Insurers and employers will be very, very sorry if they dump people with health problems into the new Pre-existing Condition Insurance Plan (PCIP) programs.
The Office of Consumer Information and Insurance Oversight (OCCI), a new arm of the U.S. Department of Health and Human Services (HHS), made that point today in the preamble to an interim final rule implementing Section 1101 of Title I of the Patient Protection and Affordable Care Act (PPACA).
The section, part of the Affordable Care Act package, requires the OCIIO to work with the states to set up a temporary PCIP system to help tide uninsured people with health problems over until 2014, when a ban on use of personal health information in underwriting and pricing health coverage is set to take effect, and HHS and state governments are supposed to make standardized, subsidized health coverage available through a new health insurance exchange system.
OCIIO officials say in the preamble to the interim final rule that they decided to create an interim rule, rather than going through the full comment process needed to create a permanent rule, because Congress wanted states to set up PCIP programs as quickly as possible. The OCIIO will be accepting and reviewing comments on the interim rule while implementation is under way. Comments are due Sept. 28.
States are supposed to make PCIP coverage available to residents with pre-existing conditions who have been uninsured for at least 6 months. Rates are supposed to be comparable to the standard rates in a given market. Program managers can make premiums for the oldest insureds 4 times as high as the rates for the youngest insureds, but they cannot impose pre-existing condition exclusions.
Congress provided $5 billion in funding for program subsidies; experts question whether that amount will be enough to make PCIP coverage available to many high-risk uninsured people.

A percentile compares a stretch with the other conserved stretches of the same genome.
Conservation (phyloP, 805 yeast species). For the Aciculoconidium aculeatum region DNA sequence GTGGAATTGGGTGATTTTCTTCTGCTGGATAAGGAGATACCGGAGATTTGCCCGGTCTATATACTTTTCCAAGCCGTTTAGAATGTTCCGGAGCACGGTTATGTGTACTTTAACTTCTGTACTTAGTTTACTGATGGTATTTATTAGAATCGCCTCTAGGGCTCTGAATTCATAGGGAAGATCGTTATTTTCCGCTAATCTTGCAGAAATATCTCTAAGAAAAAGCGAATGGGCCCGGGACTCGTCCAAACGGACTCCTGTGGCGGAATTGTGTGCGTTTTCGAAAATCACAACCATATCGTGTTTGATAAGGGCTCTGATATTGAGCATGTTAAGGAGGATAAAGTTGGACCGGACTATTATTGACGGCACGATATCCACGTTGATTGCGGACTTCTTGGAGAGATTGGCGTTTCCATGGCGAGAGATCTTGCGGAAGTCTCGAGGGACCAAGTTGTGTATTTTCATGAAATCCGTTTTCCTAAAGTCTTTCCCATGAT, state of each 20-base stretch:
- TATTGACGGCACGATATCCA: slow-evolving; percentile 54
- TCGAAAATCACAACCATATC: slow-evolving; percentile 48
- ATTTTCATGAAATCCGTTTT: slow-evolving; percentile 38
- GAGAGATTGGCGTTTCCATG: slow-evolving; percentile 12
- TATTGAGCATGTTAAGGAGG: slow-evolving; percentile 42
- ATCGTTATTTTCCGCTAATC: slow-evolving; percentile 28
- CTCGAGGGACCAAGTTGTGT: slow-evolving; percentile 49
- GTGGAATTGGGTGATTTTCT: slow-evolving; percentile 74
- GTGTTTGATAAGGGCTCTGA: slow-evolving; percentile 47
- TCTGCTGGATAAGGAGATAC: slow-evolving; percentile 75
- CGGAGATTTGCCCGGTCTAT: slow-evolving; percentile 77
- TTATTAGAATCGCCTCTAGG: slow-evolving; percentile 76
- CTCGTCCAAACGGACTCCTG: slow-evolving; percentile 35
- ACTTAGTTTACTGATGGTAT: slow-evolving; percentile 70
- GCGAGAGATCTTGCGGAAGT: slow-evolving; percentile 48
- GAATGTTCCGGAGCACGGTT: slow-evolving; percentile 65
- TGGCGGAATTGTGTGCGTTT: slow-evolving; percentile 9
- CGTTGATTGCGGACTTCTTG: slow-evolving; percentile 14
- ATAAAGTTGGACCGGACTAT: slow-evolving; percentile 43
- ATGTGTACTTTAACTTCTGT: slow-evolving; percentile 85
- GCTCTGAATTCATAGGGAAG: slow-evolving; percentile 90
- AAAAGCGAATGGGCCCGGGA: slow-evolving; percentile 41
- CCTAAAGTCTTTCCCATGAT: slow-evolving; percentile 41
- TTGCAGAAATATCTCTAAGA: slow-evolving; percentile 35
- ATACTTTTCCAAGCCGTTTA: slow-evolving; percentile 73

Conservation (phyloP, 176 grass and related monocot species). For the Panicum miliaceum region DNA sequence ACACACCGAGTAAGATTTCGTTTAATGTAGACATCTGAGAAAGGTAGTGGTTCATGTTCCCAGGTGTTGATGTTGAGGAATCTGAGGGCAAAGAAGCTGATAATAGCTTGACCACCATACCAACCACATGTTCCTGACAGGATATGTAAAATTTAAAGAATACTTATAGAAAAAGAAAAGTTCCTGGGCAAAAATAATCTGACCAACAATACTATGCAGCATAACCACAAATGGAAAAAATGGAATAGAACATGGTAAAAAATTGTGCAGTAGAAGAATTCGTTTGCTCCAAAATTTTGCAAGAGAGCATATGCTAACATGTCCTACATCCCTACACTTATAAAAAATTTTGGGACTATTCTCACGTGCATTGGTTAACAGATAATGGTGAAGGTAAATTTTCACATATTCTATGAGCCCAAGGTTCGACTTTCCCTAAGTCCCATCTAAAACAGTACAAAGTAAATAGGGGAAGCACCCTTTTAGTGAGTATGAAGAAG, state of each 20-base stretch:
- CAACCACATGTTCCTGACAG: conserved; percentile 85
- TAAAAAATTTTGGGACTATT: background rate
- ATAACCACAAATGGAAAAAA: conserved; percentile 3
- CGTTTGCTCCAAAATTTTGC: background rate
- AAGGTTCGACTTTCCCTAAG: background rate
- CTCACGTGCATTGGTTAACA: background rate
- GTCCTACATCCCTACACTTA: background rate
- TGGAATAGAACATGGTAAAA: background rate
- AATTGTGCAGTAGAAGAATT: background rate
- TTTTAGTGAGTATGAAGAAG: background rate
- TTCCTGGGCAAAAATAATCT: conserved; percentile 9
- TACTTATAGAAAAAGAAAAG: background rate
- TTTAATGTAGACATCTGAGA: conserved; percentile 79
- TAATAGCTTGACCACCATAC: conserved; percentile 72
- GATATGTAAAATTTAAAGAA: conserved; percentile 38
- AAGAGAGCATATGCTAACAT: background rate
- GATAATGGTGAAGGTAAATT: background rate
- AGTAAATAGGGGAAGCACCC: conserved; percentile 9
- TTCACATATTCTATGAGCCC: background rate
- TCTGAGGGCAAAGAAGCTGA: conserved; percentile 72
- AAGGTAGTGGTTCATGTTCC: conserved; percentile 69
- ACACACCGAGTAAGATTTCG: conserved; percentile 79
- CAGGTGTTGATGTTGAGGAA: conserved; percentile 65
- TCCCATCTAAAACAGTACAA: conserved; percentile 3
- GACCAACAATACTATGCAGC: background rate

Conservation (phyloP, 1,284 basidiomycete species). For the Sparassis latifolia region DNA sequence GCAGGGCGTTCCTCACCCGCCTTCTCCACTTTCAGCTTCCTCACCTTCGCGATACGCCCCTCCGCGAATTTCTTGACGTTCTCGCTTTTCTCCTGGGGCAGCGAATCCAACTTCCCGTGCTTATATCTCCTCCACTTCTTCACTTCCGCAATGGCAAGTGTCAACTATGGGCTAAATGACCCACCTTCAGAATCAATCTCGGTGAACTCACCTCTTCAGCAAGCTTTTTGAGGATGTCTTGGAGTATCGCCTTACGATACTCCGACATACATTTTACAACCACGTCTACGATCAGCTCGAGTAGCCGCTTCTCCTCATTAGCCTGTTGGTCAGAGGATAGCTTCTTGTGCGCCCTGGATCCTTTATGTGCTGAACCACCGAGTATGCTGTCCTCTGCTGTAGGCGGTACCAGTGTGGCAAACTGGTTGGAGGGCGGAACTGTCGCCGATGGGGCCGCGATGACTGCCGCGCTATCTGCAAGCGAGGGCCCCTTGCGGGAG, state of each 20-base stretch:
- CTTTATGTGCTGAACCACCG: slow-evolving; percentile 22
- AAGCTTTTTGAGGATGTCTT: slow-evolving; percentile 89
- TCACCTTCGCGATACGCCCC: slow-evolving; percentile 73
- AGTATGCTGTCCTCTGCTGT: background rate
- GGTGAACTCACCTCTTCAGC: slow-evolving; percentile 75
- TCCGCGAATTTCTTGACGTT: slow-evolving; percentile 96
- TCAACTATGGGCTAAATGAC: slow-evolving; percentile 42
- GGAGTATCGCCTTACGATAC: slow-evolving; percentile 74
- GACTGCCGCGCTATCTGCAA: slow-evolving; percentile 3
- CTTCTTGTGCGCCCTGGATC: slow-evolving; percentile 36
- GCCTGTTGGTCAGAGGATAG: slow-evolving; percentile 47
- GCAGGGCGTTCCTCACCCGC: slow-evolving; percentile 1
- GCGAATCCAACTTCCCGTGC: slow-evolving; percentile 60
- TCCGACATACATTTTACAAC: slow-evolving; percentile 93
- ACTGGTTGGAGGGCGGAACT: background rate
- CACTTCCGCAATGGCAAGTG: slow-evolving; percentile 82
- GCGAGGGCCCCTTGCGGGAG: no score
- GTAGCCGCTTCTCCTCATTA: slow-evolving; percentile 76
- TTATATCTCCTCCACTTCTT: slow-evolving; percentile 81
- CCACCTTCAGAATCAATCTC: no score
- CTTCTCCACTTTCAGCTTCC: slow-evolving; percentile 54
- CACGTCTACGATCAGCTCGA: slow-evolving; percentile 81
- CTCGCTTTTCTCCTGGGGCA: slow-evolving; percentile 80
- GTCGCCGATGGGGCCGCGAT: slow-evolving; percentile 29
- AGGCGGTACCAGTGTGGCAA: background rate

Part of the new interim rule concerns definitions.
Officials have decided, for example, that the term “pre-existing condition exclusion” “refers to a denial of coverage, or limitation or exclusion of benefits, based on the fact that the individual denied coverage or benefits had a health condition that was present before the date of enrollment for the coverage (or a denial of enrollment), whether or not any medical advice, diagnosis, care, or treatment was recommended or received before that date,” officials write in the preamble to the PCIP interim final rule, which appeared today in the Federal Register. “This would include exclusions stemming from a condition identified via a pre-enrollment questionnaire or physical examination, or the review of medical records during the preenrollment period.”
Insurers sometimes refuse to take applications from consumers with health problems, and the new rule means consumers can get PCIP coverage even if insurers have not formally rejected their applications, officials say.
States can work with HHS to fine-tune their criteria for deciding which applicants do and do not have pre-existing conditions.
OCIIO officials acknowledge in the preamble that PCIP funding might run out.
“Given the capped appropriation for this program, we